The EV World Congress 2023 has kicked off today (10 October) at the Novotel London West, bringing together the best and brightest from the emobility sector for a series of panels and presentations.
Current± will be covering the biggest stories direct from the event over its two days, bringing you all the insight, news, and views from the conference.
‘Motorsport is a fantastic tool for sighting climate change,’ says Formula E’s Pallé
“We need a solution to fight climate change and motorsport is a fantastic tool,” said Julia Pallé, sustainability director of Formula E, during her opening keynote at the EV World Congress event.
Pallé highlighted that the use of motorsport could be a method to increase awareness for electric vehicles (EVs). By being on the main stage of global sport, thousands of viewers are able to observe not only the competition but the innovative solutions and technologies being implemented for the races.
“The championship can advance technology and can also change perception on EV adoption,” Pallé said. This is an important factor and perfectly highlights two main aspects in how Formula E can aid the EV sector.
The competition, which features 11 teams racing, 116 races to date since its inception, 10 race locations and 14 confirmed races, can also spearhead the EV revolution by using technological advancements, – something its counterpart Formula One is well known for – to boost both EVs and EV charging infrastructure.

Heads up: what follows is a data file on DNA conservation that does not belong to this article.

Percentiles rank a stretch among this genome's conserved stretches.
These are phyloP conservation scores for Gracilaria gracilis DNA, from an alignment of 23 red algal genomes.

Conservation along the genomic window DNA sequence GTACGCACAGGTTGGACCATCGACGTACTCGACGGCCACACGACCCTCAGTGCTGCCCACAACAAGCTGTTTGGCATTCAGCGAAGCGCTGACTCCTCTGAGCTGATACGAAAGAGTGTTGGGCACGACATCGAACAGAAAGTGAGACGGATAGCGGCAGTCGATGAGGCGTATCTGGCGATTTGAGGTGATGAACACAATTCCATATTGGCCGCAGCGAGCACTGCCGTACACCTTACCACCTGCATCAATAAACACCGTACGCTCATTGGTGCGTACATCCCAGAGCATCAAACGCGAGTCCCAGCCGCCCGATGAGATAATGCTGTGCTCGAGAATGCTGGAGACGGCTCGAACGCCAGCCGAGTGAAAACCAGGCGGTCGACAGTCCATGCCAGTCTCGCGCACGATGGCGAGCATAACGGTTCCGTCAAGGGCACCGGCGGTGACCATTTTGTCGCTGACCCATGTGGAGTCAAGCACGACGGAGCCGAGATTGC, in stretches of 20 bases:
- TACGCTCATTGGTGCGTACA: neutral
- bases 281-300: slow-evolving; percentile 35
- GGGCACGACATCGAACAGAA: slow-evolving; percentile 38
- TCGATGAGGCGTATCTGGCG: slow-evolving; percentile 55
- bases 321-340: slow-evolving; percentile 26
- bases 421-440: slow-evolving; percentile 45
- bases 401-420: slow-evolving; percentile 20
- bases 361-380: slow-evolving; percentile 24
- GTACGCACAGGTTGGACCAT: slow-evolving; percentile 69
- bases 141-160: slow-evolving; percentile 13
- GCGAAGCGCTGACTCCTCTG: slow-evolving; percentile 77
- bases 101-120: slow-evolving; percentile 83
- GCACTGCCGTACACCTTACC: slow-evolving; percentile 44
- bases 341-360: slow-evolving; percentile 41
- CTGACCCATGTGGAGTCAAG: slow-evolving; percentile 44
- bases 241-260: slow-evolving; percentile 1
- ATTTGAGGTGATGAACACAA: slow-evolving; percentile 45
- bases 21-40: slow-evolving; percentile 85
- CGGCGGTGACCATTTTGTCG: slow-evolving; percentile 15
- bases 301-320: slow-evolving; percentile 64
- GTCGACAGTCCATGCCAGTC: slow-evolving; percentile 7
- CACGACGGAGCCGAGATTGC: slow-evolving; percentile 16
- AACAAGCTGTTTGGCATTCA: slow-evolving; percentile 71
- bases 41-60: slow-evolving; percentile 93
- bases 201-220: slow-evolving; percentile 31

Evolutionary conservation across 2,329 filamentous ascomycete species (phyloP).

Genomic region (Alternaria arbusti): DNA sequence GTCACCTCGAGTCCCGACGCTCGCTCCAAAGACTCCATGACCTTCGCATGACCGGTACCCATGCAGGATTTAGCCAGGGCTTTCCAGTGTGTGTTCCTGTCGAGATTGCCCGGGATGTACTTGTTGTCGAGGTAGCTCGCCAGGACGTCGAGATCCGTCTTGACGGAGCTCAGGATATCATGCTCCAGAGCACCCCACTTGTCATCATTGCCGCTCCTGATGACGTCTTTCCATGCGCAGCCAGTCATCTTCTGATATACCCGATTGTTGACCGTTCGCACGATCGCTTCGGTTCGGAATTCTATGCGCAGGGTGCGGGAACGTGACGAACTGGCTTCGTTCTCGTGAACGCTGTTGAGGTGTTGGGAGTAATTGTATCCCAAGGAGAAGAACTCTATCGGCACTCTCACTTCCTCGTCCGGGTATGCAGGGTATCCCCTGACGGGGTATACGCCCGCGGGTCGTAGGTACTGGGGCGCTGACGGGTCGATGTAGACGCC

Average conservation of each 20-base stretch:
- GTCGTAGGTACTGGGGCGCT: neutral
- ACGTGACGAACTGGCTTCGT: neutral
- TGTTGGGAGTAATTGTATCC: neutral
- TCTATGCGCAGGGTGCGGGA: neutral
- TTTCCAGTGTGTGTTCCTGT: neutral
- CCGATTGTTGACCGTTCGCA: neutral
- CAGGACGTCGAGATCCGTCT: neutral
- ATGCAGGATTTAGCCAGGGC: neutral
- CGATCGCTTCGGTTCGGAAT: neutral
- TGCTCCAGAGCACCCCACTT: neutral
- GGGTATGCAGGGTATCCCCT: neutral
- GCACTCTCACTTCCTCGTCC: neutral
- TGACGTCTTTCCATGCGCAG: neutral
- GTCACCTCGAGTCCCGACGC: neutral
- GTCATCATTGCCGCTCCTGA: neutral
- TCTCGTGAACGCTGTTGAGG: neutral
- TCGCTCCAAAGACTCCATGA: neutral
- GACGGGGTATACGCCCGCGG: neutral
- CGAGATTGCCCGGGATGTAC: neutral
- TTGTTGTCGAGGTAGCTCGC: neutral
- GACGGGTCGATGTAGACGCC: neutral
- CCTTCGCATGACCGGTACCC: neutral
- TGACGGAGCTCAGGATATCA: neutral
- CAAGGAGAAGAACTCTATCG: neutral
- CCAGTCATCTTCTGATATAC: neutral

Pallé also noted that there is a lag time for charging technology to reach consumers and this tends to be around four years.
Pallé highlighted that EV infrastructure will be supported this year via ultra-fast charging and this could help heal anxiety around charging times – a factor often recognised as one of the biggest obstacles for potential EV adopters.
UK must prepare for a ‘tidal wave’ of EV projects
“If you look at everything coming, we’re starting to see a tidal wave of EV chargers and projects,” said Ian Johnston, chair at ChargeUK, on the ‘State of the Charging Market in the UK – Are We on Track for 300,000 Charge Points by 2030?’ panel discussion.
This “tidal wave” could be a huge boost for the EV sector as a whole and signifies the positive traction the industry is continuing to gain despite various governmental delays; a perspective shared by fellow panellist Melanie Shufflebotham, co-founder and chief operating officer of ZapMap.
“We’re really close to hitting 50,000 chargers, which is an amazing achievement,” Shufflebotham said. One of the reasons for this, as explained by Johnston, is that EV charging infrastructure developers are not waiting for the demand to be in place before building the EV mobility’s backbone.
It is important to note some of the challenges in the industry and what is currently holding back wider adoption trends. Jack Cousens, head of roads policy at The AA, said: “A lack of public chargepoints continues to be one of the biggest deterrents for potential EV adopters.”
With this viewpoint, it is clear to see that more work must be done to scale EV charging infrastructure. But there are frustrations that some of the relevant projects needed to support this are not moving fast enough. On this, Johnston said: “We need to work with government on this.”
Another crucial factor to consider, and one discussed on the panel, is the need to prioritise quality over quantity for EV chargers. If thousands of EV chargers are developed across the UK, but many are unreliable, this could be detrimental for the industry.
“It’s good to have a clear target (300,000 chargepoints by 2030) but we need to be more aspirational on what this means. For example, this should mean having the right charger in the right area and having the right infrastructure in the right place,” said Cousens.
“The chargepoint must be as simple to use for everybody.”
‘We could save £400 million of investment via flexibility,’ says UKPN